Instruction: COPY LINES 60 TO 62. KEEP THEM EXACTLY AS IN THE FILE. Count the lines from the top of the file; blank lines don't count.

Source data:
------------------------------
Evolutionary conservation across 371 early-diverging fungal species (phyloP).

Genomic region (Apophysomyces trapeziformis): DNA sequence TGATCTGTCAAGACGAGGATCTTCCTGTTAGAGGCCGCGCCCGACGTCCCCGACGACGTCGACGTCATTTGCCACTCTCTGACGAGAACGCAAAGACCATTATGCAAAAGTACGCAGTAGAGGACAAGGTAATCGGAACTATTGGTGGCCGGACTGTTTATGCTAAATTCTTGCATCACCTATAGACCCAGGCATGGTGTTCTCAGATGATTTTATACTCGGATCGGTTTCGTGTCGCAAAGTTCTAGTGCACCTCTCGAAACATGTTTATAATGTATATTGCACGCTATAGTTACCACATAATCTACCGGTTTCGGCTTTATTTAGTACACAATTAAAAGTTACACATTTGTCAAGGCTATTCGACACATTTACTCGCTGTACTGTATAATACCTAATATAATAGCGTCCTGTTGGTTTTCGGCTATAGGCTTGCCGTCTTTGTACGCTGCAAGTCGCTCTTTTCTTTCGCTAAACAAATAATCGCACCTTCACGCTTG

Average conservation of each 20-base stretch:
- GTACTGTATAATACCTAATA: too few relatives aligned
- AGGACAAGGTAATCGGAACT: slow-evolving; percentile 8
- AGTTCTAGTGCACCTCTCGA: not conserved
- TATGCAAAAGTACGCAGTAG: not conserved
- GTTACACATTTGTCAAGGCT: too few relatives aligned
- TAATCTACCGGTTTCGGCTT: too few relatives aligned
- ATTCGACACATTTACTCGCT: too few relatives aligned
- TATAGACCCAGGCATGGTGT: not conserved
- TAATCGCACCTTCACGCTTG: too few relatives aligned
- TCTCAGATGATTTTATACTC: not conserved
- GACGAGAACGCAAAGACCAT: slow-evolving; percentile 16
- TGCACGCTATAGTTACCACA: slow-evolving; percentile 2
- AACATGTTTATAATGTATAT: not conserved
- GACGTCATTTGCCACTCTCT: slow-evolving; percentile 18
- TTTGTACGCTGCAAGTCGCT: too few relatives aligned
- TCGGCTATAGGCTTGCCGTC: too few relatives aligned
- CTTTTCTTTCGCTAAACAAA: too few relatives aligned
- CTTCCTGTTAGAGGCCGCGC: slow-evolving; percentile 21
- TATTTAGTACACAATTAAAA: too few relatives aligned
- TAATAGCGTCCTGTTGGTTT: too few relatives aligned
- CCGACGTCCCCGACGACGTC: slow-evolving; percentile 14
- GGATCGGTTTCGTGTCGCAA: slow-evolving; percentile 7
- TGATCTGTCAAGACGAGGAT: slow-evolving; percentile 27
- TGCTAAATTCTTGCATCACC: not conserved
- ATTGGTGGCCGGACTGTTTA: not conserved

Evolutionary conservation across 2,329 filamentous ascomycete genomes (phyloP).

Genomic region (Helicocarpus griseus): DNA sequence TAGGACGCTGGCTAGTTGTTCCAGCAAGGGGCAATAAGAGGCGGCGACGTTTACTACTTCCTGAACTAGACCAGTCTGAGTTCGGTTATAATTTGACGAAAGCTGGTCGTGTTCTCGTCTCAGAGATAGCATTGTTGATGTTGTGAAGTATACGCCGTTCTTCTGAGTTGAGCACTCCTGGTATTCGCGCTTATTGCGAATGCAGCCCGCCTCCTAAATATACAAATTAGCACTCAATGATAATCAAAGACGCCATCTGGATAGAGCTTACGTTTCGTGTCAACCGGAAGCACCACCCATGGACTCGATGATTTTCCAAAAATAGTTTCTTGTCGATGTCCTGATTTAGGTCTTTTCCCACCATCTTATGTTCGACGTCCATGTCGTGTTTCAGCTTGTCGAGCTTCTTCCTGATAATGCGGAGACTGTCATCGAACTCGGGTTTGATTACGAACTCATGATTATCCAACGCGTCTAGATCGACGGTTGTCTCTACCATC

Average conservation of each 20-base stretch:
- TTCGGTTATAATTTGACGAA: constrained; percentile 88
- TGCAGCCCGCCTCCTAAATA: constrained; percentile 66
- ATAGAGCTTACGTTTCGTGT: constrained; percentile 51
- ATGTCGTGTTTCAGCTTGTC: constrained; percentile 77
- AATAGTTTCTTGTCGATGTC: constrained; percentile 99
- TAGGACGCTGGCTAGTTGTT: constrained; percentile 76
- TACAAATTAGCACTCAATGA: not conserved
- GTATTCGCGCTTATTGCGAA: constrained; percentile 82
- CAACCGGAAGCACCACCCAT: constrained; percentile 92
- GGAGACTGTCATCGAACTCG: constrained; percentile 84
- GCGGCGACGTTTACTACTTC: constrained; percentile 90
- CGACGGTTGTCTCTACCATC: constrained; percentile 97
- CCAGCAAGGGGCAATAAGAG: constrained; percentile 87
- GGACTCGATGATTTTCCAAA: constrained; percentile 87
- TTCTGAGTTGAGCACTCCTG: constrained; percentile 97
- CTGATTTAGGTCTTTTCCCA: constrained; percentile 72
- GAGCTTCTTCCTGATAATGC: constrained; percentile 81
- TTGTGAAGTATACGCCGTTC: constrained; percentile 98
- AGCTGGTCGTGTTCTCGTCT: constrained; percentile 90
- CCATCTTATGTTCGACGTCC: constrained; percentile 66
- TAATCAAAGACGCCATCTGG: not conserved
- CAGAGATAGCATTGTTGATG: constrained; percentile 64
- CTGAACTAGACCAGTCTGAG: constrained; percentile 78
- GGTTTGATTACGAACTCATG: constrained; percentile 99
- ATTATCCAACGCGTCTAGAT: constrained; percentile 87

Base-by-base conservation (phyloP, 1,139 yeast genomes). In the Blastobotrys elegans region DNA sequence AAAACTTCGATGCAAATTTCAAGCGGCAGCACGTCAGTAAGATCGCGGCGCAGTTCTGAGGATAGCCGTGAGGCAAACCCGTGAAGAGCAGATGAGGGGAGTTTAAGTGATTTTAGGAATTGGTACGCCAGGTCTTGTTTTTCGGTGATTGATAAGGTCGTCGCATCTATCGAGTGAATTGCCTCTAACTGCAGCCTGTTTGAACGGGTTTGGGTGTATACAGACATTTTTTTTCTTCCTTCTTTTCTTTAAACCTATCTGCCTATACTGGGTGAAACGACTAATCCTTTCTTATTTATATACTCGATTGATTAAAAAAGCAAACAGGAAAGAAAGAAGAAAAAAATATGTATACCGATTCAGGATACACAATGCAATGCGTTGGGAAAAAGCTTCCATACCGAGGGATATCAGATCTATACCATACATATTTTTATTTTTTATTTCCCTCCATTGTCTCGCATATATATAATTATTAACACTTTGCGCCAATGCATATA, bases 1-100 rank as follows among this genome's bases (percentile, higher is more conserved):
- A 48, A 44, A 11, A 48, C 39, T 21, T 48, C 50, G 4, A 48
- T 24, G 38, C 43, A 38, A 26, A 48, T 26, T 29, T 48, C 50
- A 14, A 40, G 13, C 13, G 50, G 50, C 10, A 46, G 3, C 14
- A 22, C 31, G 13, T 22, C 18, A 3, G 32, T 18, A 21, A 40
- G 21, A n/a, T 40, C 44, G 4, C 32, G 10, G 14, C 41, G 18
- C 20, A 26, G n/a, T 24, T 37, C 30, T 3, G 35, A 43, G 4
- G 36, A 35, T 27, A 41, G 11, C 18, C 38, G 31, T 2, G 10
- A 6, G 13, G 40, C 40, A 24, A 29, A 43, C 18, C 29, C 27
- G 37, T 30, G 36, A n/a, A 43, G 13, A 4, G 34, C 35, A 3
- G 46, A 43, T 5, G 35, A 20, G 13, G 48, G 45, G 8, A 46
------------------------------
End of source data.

- A 14, A 40, G 13, C 13, G 50, G 50, C 10, A 46, G 3, C 14
- A 22, C 31, G 13, T 22, C 18, A 3, G 32, T 18, A 21, A 40
- G 21, A n/a, T 40, C 44, G 4, C 32, G 10, G 14, C 41, G 18